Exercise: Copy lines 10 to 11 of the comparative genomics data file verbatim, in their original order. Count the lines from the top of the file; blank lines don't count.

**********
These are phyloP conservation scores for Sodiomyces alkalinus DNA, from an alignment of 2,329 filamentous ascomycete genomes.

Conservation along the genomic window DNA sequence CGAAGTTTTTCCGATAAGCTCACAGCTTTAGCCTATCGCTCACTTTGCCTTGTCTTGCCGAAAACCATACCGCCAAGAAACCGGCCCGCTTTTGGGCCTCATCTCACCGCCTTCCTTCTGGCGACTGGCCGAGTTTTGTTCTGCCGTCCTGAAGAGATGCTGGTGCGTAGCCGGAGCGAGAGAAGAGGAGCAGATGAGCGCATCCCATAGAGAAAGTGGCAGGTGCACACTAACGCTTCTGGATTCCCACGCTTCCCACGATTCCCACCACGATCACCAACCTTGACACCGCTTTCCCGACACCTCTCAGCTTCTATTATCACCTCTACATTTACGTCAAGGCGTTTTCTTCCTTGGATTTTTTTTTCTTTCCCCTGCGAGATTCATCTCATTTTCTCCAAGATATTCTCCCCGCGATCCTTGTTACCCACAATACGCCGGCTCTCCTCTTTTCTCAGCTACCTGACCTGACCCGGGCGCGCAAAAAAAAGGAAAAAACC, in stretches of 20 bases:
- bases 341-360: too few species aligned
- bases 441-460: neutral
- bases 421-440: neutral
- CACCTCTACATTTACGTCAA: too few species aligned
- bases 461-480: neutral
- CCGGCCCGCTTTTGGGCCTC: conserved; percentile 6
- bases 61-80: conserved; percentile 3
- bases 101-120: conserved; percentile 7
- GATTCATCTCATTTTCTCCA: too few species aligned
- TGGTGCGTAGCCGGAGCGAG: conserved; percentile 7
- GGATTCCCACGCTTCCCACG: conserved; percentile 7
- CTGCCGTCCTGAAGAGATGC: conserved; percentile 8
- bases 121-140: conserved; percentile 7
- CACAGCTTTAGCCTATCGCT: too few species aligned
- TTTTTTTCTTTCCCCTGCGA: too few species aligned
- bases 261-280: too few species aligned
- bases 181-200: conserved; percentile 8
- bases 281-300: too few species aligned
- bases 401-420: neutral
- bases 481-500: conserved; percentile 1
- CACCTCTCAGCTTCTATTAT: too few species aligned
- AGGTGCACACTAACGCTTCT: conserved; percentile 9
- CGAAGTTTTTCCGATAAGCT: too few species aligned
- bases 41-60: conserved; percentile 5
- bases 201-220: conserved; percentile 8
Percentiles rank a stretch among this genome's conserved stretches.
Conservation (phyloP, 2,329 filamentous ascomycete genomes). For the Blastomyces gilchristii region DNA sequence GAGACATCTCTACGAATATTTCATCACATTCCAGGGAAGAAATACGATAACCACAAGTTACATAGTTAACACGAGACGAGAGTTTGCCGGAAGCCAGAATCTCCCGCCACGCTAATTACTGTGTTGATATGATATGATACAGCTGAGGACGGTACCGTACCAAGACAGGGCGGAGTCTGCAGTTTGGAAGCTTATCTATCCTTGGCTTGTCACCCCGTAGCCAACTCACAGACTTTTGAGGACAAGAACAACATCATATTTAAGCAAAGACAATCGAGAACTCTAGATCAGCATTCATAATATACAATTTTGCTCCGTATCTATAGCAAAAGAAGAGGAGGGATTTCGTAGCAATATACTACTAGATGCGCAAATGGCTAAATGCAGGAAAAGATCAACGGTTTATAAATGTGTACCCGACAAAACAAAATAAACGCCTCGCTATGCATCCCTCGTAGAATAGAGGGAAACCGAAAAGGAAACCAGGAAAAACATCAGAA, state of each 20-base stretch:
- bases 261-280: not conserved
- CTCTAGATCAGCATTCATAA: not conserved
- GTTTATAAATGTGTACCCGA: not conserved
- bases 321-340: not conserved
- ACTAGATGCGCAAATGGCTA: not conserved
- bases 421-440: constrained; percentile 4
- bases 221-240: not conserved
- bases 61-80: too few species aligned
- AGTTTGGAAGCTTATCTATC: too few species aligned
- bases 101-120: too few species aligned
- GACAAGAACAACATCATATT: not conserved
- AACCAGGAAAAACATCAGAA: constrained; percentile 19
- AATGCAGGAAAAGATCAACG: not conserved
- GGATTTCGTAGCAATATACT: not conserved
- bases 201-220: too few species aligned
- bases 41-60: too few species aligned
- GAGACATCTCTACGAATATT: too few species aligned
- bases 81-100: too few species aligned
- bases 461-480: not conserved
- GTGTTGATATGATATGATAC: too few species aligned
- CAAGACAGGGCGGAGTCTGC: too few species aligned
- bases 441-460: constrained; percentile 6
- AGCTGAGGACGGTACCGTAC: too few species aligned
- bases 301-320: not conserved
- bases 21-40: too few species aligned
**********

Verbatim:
- bases 101-120: conserved; percentile 7
- GATTCATCTCATTTTCTCCA: too few species aligned